top of page


You often hear of hip mobility when speaking to athletes and sports med doctors. The idea that the hip needs to move properly to affect the rest of the body positively is a HUGE move in the sports medicine world. No longer relegated to “piriformis syndrome” or “sciatica” the basics to restoring true hip motion has become big business and a big treatment. Let me help you understand the enormity of the hip and why it is such a key player in true sports medicine.  


The attachment of the hip is where the glute muscles (causing sciatic pain), TFL (IT band), adductors (groin) and almost all of the pelvis muscles run to and from (low back and sacrum). The pelvis is the key to the body and the hip joint is where the motion should happen to keep the Pelvic area stable.


Very simply stated, some joints should allow for motion and joints that allow for stability. These joints work together allowing the body optimal function. The ankle and foot should allow for motion, the knee for stability, the hip for motion and the low back for stability, the shoulder for motion and the upper  and mid back for stability, the neck is a funky combo of both. This sounds logical in a seminar or paper but this is big business guys.  Did you know the ankle is tested over and over again in NFL athletes? Why? Because decreased motion of the ankle is a predictor of ACL tears (and that’s a loss of business). An ankle that lacks motion shows higher rates of -not ankle issues- but knee issues – the lack of mobility in a motion type joint leads to additional (and not wanted) motion in a stability joint. That’s why restoring motion is so paramount to proper healing and athletics.


Getting back to the hip, if your hip isn’t allowing for motion, the low back and knee will almost always compensate and start moving too much. These joints don’t like this and get sore and scream at you to stop. They are sending off the warning sirens! It’s so common in fact, that I will hardly even assess a knee or low back injury without assessing hip motion, they go hand in hand.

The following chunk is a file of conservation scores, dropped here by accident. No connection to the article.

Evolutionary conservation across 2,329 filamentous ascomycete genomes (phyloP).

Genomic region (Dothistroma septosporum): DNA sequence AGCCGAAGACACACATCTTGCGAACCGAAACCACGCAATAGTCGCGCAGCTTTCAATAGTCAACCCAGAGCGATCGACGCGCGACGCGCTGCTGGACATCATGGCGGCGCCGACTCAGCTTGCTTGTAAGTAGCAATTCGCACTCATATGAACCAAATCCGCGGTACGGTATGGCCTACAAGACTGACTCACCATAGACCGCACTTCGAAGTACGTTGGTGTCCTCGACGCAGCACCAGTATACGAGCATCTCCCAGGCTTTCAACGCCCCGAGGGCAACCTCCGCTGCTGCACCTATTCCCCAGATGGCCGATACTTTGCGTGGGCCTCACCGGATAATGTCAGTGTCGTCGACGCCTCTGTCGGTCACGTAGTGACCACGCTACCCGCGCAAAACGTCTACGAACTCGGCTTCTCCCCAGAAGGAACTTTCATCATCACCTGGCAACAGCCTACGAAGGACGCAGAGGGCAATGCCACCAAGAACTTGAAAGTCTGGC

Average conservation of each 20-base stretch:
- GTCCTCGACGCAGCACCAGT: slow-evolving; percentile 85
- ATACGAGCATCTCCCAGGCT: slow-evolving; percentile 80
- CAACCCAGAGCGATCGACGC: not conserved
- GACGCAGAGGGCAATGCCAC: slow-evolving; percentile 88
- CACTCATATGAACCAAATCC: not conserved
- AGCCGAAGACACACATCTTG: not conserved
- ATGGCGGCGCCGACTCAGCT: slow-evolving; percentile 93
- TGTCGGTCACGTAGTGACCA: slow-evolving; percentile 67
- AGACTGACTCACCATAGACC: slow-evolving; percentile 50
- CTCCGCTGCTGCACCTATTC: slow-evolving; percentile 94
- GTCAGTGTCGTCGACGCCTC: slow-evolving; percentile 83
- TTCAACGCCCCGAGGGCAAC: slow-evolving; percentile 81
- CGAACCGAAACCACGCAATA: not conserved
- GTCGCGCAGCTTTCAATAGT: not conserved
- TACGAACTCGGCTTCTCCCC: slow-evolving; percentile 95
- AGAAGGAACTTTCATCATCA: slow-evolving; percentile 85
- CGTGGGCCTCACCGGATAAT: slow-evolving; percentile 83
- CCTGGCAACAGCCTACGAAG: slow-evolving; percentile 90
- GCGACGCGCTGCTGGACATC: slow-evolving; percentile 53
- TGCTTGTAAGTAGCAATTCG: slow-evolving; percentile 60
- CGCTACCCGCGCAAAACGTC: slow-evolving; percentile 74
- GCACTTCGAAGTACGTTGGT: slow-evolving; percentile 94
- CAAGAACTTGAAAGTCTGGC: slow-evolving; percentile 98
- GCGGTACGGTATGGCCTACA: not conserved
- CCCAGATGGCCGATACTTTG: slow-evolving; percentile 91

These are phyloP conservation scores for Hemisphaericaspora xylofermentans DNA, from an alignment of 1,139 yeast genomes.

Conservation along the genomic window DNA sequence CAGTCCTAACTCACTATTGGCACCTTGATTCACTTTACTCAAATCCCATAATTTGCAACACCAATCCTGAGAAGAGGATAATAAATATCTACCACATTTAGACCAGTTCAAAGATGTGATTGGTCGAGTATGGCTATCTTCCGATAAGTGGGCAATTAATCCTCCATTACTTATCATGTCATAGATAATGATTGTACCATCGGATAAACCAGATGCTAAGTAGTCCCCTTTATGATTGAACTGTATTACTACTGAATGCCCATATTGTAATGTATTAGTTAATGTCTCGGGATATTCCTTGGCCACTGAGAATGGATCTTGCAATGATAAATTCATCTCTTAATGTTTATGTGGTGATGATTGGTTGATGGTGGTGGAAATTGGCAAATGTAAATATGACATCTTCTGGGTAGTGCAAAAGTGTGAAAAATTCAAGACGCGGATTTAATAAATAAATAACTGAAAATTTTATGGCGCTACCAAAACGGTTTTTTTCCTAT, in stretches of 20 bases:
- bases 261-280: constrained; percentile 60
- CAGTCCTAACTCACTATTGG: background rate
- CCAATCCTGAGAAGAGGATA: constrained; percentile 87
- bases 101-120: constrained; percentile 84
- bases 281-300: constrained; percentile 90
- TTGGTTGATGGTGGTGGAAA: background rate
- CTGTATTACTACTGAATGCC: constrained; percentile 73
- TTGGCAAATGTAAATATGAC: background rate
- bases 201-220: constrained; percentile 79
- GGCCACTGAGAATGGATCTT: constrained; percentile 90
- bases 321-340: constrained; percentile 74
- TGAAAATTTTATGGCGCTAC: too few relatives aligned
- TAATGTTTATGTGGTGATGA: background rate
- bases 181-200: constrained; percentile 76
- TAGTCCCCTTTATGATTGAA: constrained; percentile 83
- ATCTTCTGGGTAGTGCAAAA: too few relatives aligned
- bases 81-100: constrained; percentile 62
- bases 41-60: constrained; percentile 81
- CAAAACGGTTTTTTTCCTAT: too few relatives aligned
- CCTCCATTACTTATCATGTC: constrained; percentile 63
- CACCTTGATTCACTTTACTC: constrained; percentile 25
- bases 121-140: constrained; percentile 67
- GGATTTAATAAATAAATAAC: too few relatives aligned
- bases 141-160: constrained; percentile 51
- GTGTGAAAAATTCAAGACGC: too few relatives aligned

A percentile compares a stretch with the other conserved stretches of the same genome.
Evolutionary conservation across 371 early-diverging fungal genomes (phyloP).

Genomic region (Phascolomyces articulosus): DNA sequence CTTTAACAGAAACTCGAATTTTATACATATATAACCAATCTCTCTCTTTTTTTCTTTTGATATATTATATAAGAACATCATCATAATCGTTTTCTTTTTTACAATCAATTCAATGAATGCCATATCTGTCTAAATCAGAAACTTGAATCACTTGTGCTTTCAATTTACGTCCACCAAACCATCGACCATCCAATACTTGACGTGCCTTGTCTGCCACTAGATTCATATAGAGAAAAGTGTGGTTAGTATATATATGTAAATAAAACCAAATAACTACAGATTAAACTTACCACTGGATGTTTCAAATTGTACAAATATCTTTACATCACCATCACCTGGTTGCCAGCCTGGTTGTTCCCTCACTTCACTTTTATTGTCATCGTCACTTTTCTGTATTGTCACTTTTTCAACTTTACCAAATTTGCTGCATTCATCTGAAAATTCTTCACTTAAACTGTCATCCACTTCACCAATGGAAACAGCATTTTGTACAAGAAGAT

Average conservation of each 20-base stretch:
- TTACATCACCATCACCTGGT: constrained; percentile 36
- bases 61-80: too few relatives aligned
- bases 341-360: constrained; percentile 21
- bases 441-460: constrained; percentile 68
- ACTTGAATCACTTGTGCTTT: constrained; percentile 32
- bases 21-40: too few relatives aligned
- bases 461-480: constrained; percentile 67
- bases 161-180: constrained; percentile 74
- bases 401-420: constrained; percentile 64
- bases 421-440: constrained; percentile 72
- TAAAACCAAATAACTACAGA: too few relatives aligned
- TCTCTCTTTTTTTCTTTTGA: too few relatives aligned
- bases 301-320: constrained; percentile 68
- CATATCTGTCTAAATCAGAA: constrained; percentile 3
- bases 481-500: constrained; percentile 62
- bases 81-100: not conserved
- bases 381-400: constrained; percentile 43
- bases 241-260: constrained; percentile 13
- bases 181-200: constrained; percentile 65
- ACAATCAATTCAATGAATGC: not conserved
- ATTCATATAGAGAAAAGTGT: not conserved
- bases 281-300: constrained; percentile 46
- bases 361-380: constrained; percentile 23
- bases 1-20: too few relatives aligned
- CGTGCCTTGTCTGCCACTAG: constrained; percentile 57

So how do you keep the hip moving and functional? Well I’ve gone overboard the last year preaching in the office and through seminars that it’s not just stretching.  You need to see if you are lacking internal or external rotation and if the hip itself is mobile. I’m sorry to report you may need a little help with this.  


You can check your hip motion fairly well in a chair. Sit, move one leg to a figure 4 – this will test glute shortness – if this is hard, you probably need to stretch. Now sitting again, move your lower leg out away from midline – if this is hard – you need to get your glutes activated – not stretch but contractions!


External (more often than not its decent)


















Internal (usually terrible)




















There are some basics that help to properly restore motion, so try this. Just like you would warm up shoulder and ankles before starting a workout, make sure you are warming up the hip prior to competition and especially if you are having issues. The hip is tricky, it rarely hurts, but like the police say “The victims scream and the culprits hide”.  More than likely the hip is involved if you are feeling any low back or knee issue or if you are just feeling a step or two slow.


Stop sitting – its killing your game – move your computers to a standing position when you can and sit less. Look up videos like Kelly Starrett’s  “Couch Stretch”  (very tough AND effective) and “Hip Extention” on you tube – Kelly is one of the best ever in the game and has tons of info, books and videos that teach you how to maintain your body – he writes the way I think and our ideas about the body are insanely similar. Get into the office – sometimes you just need help with joint mobility and chiropractic just speeds up the process – let us get that moving properly.


Here’s a couple moves that should be done DAILY in this order

1)glute activation

2) hamstring activation

3) glute contraction

4) hamstring contraction (chair move)

5) quad stretch




Hip Extension – get into a deep lunge and get that hip opened up!

Do 10 step backs into this position.

















Hip Flexion – key for ankle, hip, knee and pelvic motion.

15 reps and hold each for a second or two (advance to :30 seconds).


















There are a lot of things you can do to help mobility and proper motion in the hip, but this joint is complex and sometime it just needs chiropractic and muscle work to allow for a speedy and full recovery. If you need help let us help you get your mechanics back and get you back in the game!

bottom of page